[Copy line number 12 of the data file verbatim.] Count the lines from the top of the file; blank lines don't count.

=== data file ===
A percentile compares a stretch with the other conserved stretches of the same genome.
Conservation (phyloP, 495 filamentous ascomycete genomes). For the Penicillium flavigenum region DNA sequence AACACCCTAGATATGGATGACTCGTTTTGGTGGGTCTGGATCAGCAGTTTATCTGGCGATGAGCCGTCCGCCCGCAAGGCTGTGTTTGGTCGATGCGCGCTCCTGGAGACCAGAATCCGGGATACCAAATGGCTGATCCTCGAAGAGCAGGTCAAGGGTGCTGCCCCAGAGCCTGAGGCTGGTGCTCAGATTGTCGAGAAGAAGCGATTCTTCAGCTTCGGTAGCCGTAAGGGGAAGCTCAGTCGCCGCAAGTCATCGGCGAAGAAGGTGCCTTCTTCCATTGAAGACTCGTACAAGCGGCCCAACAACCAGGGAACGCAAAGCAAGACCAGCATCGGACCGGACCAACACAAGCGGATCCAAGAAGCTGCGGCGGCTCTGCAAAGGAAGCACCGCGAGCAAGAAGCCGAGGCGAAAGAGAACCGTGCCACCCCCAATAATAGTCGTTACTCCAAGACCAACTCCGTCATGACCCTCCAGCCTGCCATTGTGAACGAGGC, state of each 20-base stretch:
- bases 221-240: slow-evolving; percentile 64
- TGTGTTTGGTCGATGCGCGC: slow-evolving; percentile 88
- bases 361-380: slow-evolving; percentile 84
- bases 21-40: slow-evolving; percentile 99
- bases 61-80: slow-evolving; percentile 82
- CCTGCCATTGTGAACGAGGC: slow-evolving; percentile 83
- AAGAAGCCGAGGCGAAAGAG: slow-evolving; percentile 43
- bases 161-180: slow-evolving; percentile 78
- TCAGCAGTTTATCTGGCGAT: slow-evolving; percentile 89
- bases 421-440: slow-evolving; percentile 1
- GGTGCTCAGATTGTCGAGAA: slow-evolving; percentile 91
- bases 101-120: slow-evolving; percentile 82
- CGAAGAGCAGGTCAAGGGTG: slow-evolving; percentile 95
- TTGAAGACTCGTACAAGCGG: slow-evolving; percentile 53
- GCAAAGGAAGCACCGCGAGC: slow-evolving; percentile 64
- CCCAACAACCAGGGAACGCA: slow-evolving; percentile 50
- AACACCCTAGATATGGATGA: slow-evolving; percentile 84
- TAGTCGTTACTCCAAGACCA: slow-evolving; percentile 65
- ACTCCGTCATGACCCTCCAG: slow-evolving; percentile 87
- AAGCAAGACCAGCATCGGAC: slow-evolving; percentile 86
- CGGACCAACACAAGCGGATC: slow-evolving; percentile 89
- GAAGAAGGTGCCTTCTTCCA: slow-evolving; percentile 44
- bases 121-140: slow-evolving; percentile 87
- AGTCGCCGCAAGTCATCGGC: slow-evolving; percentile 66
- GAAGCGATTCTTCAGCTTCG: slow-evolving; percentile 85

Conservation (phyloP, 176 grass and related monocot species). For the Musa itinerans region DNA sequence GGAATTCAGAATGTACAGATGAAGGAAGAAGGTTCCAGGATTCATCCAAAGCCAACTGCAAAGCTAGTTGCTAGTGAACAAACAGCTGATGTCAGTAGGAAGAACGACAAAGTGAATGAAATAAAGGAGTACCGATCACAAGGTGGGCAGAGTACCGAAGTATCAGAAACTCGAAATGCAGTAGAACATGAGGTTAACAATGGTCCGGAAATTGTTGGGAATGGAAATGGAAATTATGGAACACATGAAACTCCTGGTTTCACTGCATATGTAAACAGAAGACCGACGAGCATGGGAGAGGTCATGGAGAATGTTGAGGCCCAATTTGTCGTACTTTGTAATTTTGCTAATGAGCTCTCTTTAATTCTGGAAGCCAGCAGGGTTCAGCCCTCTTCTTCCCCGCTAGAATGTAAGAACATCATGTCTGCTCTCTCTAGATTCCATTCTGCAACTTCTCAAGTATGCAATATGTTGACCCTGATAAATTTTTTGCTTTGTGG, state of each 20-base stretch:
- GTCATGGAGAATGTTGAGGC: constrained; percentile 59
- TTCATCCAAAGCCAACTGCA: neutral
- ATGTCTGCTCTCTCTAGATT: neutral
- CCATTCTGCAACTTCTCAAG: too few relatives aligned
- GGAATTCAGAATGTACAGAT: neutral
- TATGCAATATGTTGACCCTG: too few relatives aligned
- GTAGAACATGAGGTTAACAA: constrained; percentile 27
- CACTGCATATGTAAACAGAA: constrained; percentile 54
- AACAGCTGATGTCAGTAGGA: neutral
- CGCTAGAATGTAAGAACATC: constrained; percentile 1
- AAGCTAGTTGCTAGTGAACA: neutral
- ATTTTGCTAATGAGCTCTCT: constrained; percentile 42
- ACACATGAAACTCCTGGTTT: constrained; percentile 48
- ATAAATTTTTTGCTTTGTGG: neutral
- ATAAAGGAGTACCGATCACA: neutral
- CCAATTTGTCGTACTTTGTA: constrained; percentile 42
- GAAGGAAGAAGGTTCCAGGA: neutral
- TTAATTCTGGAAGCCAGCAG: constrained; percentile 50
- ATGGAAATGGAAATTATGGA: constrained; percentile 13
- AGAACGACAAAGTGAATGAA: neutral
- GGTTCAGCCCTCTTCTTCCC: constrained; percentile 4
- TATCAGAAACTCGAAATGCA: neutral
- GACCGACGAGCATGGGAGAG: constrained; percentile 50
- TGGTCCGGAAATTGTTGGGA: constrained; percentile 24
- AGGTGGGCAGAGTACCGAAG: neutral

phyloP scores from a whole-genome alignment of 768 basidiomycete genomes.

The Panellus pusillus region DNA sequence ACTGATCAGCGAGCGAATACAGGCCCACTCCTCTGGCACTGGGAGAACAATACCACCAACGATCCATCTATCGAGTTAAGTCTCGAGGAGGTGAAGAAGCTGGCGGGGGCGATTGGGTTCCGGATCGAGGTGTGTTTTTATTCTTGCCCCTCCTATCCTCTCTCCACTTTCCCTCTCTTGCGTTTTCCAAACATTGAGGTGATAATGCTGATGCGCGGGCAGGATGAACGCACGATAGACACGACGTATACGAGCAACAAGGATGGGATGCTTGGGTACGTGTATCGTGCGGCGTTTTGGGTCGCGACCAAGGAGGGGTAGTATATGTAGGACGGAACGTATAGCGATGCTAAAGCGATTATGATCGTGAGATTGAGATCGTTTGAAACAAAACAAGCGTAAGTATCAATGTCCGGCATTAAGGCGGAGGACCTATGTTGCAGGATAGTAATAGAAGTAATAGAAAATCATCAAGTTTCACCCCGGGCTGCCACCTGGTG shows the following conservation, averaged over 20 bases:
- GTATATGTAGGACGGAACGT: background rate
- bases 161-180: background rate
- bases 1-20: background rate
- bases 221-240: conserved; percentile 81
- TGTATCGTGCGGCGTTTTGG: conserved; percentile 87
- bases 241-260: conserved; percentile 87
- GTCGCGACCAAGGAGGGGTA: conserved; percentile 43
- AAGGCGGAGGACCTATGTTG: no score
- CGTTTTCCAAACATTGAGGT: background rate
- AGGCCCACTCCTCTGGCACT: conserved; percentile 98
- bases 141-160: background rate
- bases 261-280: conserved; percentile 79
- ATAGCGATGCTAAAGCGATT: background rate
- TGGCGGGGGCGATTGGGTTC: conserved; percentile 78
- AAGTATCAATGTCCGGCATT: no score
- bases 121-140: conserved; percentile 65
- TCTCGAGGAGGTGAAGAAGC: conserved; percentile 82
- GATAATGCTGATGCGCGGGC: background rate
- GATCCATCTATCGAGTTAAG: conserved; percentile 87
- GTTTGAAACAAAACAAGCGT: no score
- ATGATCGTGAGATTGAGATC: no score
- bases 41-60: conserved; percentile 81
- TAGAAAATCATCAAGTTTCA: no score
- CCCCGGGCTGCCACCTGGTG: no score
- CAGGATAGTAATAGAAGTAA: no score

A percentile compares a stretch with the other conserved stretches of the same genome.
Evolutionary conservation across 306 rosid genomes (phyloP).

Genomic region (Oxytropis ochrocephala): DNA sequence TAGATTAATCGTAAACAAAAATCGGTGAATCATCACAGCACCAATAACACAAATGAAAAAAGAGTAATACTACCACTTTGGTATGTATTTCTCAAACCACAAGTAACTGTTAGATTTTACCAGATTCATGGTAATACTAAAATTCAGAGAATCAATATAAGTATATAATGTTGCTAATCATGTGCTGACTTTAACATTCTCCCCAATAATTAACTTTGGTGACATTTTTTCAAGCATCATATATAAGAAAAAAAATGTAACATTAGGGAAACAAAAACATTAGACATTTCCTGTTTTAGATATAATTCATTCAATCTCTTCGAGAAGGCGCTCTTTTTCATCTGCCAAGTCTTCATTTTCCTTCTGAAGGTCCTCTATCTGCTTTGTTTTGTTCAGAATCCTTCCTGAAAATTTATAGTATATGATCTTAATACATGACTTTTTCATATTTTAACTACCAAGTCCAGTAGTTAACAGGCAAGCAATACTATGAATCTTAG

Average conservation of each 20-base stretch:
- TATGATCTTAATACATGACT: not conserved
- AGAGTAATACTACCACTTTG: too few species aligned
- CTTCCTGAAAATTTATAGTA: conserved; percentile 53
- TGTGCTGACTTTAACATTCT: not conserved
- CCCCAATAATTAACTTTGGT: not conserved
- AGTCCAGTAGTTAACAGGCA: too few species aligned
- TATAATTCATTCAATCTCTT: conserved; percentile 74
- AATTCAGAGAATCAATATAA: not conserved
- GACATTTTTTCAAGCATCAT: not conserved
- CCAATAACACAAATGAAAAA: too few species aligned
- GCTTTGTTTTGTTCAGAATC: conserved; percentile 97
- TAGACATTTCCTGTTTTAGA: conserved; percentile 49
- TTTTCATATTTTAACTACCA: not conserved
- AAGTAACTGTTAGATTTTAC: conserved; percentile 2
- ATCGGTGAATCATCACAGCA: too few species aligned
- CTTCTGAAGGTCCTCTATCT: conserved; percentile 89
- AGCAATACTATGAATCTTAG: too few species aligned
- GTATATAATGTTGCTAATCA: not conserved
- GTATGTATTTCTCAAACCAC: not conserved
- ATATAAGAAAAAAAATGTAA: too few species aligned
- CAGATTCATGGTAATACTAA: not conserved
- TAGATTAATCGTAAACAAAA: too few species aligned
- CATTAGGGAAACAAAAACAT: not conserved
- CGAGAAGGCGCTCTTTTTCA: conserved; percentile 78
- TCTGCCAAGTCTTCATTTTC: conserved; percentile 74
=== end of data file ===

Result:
- bases 421-440: slow-evolving; percentile 1